Russia Threatens Ukraine With Civil War, So Putin Really Isn't Backing Down With This One
As Ukraine pushes back against the Federation's growing presence in the nation, Russia's Foreign Ministry warned Tuesday that any use of force in eastern Ukraine could lead to a civil war. The latest caution comes from Moscow as Kiev acts to regain authority amid demonstrations from pro-Russia protesters. Tensions have been escalating quickly since the annexation of Crimea on March 21, stretching out an international game of hot potato and finger-pointing.
Ukrainian police reclaimed authority over a government building late Monday after demonstrators seized control in three different eastern cities. Officials said they arrested at least 70 protesters they deemed "terrorists."
As expected, the retaliation isn't sitting too well with Russia. The country's Foreign Ministry is raising concerns about increasing crackdowns from Ukrainian authorities and said in a statement, "We are calling for the immediate cessation of any military preparations, which could lead to civil war." It seems it could take any trigger to plunge the two countries into deeper conflict — pro-Russian protesters have already called on President Vladimir Putin to send in the troops.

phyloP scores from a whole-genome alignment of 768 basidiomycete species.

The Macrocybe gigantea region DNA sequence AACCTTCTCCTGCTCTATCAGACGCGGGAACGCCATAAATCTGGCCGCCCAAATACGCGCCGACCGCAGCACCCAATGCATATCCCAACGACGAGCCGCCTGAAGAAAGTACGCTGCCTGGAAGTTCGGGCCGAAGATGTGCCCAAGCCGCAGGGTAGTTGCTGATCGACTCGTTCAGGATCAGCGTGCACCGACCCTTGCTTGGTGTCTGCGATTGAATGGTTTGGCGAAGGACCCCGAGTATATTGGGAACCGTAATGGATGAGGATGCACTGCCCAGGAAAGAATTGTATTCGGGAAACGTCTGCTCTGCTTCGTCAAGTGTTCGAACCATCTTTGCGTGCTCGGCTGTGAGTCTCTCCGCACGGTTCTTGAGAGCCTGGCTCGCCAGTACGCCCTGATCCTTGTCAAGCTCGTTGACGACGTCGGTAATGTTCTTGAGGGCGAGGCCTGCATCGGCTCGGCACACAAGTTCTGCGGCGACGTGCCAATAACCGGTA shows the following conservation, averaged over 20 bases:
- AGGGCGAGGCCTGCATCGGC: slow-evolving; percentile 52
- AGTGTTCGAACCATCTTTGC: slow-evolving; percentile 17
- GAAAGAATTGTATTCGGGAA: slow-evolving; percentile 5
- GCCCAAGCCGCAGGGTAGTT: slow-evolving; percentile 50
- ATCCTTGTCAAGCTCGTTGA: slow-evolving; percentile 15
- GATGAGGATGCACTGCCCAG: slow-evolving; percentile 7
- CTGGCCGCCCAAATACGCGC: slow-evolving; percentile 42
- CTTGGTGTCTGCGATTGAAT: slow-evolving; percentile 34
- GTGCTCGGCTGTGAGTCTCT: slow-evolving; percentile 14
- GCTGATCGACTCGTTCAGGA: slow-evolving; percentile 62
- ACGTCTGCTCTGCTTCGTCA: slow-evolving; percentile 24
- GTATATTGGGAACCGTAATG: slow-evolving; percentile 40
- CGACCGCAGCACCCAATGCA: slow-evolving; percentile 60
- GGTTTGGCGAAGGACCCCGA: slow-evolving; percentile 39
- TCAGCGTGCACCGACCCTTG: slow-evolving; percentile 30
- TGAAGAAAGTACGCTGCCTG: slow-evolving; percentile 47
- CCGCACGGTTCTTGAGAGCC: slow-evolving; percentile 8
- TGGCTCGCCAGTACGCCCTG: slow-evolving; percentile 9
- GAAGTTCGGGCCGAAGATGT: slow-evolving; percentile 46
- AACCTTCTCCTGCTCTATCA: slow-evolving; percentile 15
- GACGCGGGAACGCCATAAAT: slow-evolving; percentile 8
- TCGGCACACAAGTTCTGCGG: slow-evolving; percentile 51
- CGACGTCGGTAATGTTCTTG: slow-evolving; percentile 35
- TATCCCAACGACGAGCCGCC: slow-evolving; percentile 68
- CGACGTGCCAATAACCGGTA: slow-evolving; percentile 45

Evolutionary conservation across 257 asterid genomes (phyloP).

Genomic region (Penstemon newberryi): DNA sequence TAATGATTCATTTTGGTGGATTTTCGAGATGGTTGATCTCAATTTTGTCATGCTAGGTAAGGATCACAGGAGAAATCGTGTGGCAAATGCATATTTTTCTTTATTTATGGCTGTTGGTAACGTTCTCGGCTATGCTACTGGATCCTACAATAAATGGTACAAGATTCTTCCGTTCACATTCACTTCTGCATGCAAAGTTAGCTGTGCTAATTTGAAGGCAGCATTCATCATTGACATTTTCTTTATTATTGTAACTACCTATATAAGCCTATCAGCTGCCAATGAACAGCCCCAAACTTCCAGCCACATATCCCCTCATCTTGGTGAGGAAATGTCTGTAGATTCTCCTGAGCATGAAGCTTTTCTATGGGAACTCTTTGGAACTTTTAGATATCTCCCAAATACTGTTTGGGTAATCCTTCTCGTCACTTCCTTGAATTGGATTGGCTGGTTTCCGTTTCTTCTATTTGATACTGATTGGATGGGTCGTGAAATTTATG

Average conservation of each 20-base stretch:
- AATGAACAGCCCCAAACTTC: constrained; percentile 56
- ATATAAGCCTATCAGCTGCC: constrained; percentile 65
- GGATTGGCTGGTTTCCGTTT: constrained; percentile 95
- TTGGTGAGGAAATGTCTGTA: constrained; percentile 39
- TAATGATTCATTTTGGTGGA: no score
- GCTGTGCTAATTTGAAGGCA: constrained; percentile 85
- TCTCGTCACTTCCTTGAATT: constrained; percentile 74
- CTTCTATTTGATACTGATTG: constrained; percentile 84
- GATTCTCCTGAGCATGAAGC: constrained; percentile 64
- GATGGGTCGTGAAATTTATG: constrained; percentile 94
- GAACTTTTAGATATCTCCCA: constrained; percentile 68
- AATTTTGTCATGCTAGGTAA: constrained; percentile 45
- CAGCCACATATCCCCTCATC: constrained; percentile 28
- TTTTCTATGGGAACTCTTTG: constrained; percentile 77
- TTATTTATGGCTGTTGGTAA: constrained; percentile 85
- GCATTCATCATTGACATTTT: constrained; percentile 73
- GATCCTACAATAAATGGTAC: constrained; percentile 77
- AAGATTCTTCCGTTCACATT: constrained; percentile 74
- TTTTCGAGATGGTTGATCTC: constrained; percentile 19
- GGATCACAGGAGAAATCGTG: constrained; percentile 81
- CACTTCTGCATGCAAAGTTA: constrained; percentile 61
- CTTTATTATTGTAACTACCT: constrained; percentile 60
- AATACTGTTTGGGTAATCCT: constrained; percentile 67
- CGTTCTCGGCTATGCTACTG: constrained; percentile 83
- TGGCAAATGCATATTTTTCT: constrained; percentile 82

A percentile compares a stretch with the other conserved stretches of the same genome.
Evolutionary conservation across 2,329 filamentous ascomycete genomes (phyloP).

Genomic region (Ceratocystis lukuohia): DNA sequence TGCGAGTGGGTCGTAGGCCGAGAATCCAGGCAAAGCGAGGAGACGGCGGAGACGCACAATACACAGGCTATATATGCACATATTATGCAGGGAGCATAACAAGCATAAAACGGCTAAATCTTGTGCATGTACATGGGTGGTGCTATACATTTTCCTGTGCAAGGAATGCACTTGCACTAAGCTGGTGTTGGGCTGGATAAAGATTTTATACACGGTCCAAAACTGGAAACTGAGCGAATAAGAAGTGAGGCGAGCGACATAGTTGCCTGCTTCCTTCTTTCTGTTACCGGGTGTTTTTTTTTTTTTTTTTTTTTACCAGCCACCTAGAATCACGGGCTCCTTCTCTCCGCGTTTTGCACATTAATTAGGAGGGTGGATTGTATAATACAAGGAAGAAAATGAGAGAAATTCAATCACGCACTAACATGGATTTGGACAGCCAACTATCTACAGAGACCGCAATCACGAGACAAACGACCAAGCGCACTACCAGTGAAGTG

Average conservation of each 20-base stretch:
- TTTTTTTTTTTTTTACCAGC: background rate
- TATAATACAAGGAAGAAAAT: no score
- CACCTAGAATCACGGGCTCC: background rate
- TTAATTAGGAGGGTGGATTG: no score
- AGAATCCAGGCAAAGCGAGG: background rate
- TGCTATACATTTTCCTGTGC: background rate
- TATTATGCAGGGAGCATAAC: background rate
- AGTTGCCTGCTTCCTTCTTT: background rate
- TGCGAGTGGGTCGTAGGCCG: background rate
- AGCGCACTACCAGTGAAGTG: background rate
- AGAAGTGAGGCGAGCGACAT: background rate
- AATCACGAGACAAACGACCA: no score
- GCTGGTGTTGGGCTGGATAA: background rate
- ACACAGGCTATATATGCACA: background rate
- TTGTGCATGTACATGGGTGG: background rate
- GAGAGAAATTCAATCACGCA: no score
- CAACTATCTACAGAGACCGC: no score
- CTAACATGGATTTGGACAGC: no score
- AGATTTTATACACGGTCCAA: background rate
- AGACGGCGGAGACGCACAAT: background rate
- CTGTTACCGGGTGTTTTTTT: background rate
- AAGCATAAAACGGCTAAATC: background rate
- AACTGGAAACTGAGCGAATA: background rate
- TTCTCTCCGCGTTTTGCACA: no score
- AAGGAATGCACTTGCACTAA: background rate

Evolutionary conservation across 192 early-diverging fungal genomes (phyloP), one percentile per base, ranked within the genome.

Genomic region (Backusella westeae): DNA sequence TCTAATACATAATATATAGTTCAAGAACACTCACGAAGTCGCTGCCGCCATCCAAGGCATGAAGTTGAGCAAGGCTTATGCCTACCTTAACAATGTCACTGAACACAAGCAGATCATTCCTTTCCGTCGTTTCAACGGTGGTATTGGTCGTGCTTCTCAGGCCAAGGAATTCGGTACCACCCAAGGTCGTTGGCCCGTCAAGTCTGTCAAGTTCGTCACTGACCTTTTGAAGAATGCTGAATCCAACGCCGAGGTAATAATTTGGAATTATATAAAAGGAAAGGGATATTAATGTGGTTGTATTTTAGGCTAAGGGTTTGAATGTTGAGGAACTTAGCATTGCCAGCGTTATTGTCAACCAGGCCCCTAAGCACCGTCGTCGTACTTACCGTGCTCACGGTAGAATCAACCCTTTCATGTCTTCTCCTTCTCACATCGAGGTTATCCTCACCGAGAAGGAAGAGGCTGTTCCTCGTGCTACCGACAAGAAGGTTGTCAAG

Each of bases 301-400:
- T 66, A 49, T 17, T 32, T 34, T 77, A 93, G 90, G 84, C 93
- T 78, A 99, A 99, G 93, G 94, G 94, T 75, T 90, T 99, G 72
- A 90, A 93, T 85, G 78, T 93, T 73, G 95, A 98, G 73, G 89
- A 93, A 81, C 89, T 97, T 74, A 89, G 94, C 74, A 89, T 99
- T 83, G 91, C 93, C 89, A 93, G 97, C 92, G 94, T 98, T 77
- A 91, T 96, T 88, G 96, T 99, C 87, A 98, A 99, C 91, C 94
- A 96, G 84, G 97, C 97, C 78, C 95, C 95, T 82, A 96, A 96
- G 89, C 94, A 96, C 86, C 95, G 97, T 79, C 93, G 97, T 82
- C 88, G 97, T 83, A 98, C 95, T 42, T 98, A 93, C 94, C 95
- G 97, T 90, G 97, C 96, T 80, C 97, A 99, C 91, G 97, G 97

While Russia continues to threaten Ukraine, the greater international community had their own words for the Federation: NATO warned Russia on Tuesday against making "a historic mistake" by provoking the crisis.
The Ukrainian government pins the blame on Russia, alleging the protests have been planned by Putin, but Russia's Foreign Ministry takes it a step further, claiming Kiev's new leaders are colluding with private American mercenaries from a company called Greystone.
But accusations aren't just flying between the two countries; divisions are making their way into Kiev's parliament as well. The conflict is taking its toll on opposing nationalist and separatist factions who traded punches Tuesday amid a discussion over the recent Russian takeover in eastern cities.